"There has been some dissatisfaction with the rule of exclusion. * * * and in some jurisdictions it has been held that such evidence is admissible if the land was in fact similar and it was shown that the transaction was not influenced by any fear of litigation. * * *. The view has been expressed that the objection to such evidence goes to its weight rather than its admissibility. * * * In support of the view which disregards the rule of exclusion it has been argued that all sales, even those not involving a person possessing the power of condemnation, involve a compromise between vendor and vendee. Just as the court must determine similarity it should also first determine whether there was in fact freedom of contract." 5 Nichols, Eminent Domain, § 21.33, pp. 472-478. "The courts that admit evidence of sales to the condemner * * * have accordingly stated that the fact that a sale was made with a condemner as one of the parties goes to the `effect' of the evidence and not to its admissibility." 1 Orgel, Valuation under Eminent Domain, § 148, pp. 619-620.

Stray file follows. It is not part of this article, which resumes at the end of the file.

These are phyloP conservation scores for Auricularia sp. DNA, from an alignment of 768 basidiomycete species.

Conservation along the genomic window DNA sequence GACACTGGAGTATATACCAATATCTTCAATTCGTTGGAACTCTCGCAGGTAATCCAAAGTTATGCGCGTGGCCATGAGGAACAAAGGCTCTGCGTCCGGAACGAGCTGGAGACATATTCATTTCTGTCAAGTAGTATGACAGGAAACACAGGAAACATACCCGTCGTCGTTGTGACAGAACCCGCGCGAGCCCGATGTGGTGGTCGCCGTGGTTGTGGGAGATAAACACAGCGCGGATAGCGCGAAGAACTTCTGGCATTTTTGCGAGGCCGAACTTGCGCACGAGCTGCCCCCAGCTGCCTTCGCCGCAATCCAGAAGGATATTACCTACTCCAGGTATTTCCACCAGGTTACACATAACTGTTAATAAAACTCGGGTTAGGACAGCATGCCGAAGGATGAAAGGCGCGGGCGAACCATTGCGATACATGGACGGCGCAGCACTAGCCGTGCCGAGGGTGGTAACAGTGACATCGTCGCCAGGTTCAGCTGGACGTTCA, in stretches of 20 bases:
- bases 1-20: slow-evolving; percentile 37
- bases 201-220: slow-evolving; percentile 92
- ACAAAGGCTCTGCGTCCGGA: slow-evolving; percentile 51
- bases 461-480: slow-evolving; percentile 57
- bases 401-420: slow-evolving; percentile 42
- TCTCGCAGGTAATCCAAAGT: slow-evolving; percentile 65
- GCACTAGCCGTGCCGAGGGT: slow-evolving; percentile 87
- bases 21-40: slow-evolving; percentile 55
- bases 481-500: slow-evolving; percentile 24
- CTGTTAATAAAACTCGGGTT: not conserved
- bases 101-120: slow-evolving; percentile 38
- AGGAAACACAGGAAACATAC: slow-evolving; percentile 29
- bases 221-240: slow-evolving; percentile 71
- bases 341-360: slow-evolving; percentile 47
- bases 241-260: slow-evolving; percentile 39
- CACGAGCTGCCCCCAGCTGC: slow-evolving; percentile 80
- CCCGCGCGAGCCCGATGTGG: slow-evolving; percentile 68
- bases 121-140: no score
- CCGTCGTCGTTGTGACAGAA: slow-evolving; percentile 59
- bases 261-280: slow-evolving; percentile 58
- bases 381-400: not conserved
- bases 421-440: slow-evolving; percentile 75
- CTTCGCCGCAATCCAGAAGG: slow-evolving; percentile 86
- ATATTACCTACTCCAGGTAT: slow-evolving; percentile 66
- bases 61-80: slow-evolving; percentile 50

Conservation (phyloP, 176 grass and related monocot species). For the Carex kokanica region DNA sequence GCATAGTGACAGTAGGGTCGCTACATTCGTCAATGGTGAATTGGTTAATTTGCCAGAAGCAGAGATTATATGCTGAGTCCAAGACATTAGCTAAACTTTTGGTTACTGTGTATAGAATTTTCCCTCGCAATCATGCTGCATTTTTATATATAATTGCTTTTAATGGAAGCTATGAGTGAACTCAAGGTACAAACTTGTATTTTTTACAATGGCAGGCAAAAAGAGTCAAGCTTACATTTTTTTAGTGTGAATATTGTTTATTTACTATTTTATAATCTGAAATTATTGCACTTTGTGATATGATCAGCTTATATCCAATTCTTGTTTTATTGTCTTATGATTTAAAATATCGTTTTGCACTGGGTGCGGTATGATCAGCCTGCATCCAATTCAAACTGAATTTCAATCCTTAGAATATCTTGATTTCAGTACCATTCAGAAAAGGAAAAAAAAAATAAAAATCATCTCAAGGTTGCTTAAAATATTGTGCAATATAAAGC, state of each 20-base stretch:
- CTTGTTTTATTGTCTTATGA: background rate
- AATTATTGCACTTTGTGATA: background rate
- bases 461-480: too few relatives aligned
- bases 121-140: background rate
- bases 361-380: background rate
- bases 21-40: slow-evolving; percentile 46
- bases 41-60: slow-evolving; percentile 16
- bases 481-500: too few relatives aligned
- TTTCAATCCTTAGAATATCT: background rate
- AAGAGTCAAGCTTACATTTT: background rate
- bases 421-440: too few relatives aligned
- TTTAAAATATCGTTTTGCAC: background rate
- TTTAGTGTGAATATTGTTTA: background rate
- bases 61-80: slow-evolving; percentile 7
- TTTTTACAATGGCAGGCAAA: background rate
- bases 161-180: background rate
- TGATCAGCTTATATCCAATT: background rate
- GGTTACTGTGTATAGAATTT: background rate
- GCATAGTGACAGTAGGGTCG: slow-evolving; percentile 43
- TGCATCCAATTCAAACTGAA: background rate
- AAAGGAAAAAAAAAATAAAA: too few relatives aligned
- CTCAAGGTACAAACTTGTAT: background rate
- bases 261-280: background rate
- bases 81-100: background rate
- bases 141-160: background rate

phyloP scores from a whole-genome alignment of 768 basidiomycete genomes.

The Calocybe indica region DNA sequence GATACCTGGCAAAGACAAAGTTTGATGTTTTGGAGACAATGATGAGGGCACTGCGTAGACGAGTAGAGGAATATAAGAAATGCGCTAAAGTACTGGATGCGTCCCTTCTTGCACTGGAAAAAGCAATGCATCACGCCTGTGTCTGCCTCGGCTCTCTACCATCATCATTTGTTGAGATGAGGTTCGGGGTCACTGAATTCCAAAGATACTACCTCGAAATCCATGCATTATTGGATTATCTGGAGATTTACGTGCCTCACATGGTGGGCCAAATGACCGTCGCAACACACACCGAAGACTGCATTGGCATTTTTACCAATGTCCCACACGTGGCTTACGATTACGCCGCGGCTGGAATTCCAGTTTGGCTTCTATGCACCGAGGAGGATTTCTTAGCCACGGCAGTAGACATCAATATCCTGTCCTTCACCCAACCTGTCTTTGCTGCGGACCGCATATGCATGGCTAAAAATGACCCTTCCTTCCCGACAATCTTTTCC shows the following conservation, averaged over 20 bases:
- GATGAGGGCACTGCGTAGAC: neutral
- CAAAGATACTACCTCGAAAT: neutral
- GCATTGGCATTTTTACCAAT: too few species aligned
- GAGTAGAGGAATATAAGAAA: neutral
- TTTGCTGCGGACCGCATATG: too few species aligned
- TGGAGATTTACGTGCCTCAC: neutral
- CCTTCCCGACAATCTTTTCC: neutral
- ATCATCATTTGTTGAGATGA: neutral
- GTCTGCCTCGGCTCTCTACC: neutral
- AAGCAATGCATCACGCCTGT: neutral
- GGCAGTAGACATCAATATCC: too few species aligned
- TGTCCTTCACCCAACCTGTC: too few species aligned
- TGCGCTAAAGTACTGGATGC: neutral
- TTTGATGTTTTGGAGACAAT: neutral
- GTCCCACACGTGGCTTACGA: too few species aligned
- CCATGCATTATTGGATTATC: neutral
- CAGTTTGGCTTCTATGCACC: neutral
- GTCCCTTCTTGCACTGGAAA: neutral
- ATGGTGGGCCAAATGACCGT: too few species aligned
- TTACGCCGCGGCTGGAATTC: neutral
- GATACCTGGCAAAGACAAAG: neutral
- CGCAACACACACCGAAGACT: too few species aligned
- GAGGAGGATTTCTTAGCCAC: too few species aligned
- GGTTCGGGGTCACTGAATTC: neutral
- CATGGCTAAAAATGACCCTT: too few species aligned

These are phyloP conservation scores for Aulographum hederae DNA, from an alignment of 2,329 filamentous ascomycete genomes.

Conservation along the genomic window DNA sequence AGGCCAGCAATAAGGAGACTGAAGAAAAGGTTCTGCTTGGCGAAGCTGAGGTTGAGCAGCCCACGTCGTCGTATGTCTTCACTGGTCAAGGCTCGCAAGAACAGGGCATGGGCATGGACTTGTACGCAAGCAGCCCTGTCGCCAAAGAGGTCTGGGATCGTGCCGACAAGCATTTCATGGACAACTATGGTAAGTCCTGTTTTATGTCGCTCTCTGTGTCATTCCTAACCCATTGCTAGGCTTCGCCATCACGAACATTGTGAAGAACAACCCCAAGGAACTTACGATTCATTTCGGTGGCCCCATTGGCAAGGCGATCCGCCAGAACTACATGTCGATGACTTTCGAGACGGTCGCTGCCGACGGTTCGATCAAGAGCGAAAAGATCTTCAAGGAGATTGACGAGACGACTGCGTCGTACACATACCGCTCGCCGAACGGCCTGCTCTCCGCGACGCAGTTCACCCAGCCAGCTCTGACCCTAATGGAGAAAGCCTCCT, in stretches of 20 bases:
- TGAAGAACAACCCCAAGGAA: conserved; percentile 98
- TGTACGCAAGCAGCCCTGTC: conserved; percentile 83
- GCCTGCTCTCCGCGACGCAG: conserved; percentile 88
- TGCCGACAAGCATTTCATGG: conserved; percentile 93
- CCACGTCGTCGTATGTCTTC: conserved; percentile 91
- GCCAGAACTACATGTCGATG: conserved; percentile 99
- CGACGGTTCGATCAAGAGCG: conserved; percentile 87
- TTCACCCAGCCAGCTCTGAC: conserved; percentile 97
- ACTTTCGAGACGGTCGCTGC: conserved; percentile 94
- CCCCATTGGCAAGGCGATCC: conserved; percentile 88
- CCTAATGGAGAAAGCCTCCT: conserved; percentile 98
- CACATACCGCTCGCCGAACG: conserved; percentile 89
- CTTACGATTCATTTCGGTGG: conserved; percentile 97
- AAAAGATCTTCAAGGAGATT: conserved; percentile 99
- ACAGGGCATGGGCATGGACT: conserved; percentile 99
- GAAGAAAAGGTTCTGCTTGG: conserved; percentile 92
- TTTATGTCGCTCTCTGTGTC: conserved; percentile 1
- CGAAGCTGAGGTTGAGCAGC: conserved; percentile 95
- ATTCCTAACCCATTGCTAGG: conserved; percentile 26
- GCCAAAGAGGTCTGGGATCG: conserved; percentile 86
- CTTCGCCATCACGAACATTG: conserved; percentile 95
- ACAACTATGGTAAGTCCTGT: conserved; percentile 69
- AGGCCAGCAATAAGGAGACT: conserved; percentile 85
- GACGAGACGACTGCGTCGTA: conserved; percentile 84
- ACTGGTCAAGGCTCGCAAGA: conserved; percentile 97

As it was the landowners who offered the evidence of the school board sale, the question is not whether the school board's power of condemnation influenced the price, but whether the board's freedom of choice as to location was so restricted that it was caused to pay more than the land was worth. A member of the school board familiar with the transaction and qualified to express an opinion of land values in the community testified that the sale was free and voluntary and that the market value of the property was what the board paid for it. He was neither examined nor cross-examined with respect to whether the board had a choice of other possible sites. A valuation witness for the condemnor, however, pointed out to the jury that in the *129 selection of a location for a school a number of considerations other than price are involved. We are of the opinion that juries must be presumed intelligent enough to understand this sort of thing, and that in this case the question of whether the school board transaction was free and voluntary from the standpoint of the purchaser was a matter for the consideration of the jury.